Just seven years after debuting as a Canadian cricket administrator, Vimal Hardat has emerged as the national federation’s new president.
He was the only candidate on the slate for Cricket Canada’s presidency at last weekend’s annual general meeting.
In 2007, Hardat was elected vice-president of the British Columbia Mainland Cricket League. He later served as president of the league and Cricket British Columbia – he still holds that position – and vice-president of Cricket Canada.
Hardat acknowledges that each president brings his own style of leadership and personal attributes to the position.
“Let’s just say my style is straightforward and simple,” he said. “I don’t like to micro-manage. I am blessed with an expert slate of people and who are all very capable. I will lean on them and use my skills and expertise for us to work as a cohesive unit to advance the sport. The other thing is I have worked with three presidents (Ben Sennik, Ranjit Saini and Ravin Moorthy) and I have learned from their successes and failures. I know there is room for improvement as we move forward.”
Born in Bangkok, Hardat studied in India and at Assumption University in Thailand where he graduated with a Bachelor of Business Administration and the University of Alberta where he secured a Bachelor of Science degree in 2004.
He started playing the sport in Edmonton a few years later and moved into administration the second year after relocating to British Columbia.
A former mortgage broker, Hardat is a team manager with a Vancouver-based staffing and technology solutions company. He replaces Ravin Moorthy who has stepped down as president after two years.
“I think it’s just time for me to move aside,” said Moorthy who is a project development manager with Syncrude Canada Ltd. in Calgary. “It’s time for me to look at advancing my personal career and also devote more time to my family. I have given the last seven years to Cricket Canada in an administrative capacity and now is an opportunity for some other people to come in with new ideas.”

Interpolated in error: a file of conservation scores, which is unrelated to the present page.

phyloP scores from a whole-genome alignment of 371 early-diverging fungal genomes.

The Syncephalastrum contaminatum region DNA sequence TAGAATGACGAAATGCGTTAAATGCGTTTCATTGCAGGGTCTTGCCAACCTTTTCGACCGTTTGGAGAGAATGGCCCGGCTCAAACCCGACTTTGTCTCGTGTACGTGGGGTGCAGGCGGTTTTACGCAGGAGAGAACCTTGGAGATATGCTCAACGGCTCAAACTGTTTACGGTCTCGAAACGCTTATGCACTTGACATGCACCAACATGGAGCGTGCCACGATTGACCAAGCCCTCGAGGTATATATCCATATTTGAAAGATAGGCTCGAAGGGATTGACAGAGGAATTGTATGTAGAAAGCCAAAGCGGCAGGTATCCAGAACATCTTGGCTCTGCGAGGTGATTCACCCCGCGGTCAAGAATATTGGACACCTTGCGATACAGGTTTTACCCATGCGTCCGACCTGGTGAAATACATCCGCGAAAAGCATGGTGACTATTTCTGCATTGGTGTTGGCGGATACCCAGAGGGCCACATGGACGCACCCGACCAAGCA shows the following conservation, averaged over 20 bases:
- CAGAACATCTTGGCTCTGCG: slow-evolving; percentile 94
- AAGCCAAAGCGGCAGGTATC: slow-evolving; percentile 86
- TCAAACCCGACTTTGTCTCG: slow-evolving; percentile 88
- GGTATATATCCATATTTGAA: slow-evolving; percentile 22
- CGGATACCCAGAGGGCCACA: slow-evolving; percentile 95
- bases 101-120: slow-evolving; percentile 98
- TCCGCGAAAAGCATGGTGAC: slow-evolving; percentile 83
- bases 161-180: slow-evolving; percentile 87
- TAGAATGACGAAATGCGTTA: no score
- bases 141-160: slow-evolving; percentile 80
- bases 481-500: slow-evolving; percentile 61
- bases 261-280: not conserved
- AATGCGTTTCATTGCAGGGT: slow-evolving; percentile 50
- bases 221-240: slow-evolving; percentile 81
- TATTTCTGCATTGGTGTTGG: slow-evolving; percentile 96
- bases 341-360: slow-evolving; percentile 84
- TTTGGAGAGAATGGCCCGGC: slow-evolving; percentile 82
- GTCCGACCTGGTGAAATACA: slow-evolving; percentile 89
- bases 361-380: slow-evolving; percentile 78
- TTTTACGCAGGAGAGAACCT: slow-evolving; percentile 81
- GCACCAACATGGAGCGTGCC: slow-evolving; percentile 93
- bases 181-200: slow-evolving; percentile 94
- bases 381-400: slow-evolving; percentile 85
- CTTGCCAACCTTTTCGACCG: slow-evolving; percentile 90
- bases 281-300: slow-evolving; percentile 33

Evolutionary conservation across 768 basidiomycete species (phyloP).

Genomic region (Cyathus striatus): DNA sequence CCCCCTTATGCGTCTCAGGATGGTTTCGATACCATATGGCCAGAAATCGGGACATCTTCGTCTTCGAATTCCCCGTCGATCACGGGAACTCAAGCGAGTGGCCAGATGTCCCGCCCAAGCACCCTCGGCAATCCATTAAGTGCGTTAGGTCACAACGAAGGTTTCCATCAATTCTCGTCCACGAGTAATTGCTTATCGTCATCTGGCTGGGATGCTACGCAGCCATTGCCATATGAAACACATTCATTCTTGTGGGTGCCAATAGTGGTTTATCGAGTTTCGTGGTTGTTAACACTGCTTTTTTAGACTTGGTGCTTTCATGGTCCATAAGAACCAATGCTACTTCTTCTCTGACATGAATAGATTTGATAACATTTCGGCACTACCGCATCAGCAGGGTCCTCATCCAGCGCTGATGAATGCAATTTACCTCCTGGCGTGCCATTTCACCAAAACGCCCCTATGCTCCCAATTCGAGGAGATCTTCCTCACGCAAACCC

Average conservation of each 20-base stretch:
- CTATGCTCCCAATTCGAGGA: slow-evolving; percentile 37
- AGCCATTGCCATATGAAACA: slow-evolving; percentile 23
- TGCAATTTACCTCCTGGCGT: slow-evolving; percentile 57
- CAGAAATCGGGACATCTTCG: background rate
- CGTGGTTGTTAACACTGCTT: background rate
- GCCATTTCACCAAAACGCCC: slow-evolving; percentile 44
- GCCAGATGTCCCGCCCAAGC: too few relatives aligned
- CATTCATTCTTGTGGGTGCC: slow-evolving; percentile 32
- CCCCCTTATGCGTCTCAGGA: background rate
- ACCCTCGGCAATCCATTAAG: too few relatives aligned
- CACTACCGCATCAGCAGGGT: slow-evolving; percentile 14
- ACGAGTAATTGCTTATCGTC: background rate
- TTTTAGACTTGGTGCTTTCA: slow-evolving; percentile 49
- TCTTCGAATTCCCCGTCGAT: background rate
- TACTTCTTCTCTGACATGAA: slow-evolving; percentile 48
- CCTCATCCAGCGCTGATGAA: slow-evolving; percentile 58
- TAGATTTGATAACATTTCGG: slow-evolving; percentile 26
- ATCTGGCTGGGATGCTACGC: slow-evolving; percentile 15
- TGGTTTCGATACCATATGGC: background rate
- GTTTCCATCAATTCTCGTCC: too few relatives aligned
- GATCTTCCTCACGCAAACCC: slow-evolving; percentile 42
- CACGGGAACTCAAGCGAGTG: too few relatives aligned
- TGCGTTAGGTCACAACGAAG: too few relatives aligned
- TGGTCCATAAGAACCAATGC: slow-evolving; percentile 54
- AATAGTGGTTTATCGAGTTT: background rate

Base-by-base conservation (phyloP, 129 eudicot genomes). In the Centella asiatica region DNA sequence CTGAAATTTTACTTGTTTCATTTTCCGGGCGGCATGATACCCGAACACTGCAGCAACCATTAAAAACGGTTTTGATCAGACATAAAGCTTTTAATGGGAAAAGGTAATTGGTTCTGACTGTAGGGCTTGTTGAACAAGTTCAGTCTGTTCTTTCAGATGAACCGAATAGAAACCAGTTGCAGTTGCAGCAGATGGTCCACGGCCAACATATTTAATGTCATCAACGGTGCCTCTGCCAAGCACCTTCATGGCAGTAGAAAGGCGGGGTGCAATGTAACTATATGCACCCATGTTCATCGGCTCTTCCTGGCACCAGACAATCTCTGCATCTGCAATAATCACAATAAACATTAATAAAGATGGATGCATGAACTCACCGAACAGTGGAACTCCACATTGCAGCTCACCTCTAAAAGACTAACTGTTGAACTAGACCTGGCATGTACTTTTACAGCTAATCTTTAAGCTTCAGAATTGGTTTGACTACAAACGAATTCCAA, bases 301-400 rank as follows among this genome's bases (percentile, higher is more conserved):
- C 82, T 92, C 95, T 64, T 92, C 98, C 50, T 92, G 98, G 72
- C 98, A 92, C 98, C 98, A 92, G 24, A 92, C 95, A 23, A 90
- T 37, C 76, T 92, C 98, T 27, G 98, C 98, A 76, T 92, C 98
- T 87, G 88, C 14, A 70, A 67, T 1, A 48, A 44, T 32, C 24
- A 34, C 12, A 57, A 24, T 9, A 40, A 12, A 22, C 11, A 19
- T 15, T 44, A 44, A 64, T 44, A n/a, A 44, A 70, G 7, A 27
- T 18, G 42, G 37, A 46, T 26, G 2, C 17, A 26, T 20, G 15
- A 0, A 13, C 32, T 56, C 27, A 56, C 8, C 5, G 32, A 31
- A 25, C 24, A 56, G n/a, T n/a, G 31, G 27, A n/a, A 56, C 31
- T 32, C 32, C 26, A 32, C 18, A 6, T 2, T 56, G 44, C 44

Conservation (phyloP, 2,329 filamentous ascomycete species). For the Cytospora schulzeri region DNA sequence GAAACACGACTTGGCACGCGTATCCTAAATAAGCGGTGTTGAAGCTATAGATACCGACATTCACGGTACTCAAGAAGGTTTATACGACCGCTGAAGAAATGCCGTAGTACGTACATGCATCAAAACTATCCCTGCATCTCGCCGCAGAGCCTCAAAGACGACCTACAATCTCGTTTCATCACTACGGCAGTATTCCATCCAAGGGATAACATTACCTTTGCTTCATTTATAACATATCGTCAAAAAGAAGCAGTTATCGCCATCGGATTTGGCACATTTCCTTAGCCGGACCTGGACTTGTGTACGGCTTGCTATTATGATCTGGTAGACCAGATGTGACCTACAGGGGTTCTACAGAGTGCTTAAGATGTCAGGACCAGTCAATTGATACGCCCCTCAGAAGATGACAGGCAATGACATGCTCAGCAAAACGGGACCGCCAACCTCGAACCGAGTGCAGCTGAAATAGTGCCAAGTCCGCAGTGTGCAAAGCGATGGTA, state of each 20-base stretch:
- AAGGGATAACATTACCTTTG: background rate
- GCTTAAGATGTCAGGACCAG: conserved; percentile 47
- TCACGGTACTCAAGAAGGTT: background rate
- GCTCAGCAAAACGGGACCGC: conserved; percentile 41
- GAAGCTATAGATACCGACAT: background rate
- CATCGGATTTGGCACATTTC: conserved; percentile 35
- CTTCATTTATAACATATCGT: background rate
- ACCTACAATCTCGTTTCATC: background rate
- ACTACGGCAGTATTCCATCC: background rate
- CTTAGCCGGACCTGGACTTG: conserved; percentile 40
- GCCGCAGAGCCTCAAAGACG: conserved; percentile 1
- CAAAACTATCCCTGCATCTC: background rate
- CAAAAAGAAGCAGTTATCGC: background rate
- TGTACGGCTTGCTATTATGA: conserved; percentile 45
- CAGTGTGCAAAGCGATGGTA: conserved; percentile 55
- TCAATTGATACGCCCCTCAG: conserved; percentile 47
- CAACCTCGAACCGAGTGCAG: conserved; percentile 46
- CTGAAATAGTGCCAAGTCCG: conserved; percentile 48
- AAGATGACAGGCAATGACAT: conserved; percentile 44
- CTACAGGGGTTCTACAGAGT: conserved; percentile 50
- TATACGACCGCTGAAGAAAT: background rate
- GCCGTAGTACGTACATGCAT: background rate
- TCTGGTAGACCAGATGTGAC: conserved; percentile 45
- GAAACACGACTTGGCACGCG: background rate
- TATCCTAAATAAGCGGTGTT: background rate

Moorthy, who at age 35 became one of Cricket Canada’s youngest presidents two years ago, did not rule out the possibility of returning to the top position.
“There is always a second act somewhere along the line, so you never know,” he said. “The board has assigned me a few tasks, so I will still be involved in the sport.”
Moorthy, whose kids are six and three years of age, was engaged in negotiations with Caribbean Premier League (CPL) organizers to bring the opening ceremony and three first round matches to the Greater Toronto Area in July.
“I have the contract to be signed, but I cannot do it as I am no longer the president,” he told Share at Cricket Canada’s inaugural Hall of Fame induction ceremony last Saturday night.
Hardat said he has not seen the contract.
“I honestly don’t know anything about it,” he said. “I have absolutely zero knowledge.”
Toronto Cricket Club, meanwhile, has rejected an offer to host the first round contests.
“The club was approached,” Howard Petrook, the vice-chair of the club cricket’s section, confirmed. “It however takes about six to eight months to get city permits and other contracts approved to host a tournament of this magnitude. There was just not enough time.”
The matches could be played at King City’s Maple Leaf ground which, eight years ago, was approved by the International Cricket Council to host One-Day Internationals.
The second annual CPL competition runs from July to August 8.
Cricket Canada has a new secretary for the first time in 20 years. Zafar Khan of Alberta replaces Calvin Clarke who stepped aside at the last moment.
“The expectation seemed to be that I was not going to run for the position,” said Clarke who was the national body’s longest serving administrator. “When I realized there was some politics involved, I pulled out.”
Amit Joshi of Nova Scotia is the first vice-president and Quebec’s Charles Pais remains as treasurer. The directors are Mukesh Narula of Ontario, Senthil Selvamani of Newfoundland and Mike Sharma of Saskatchewan.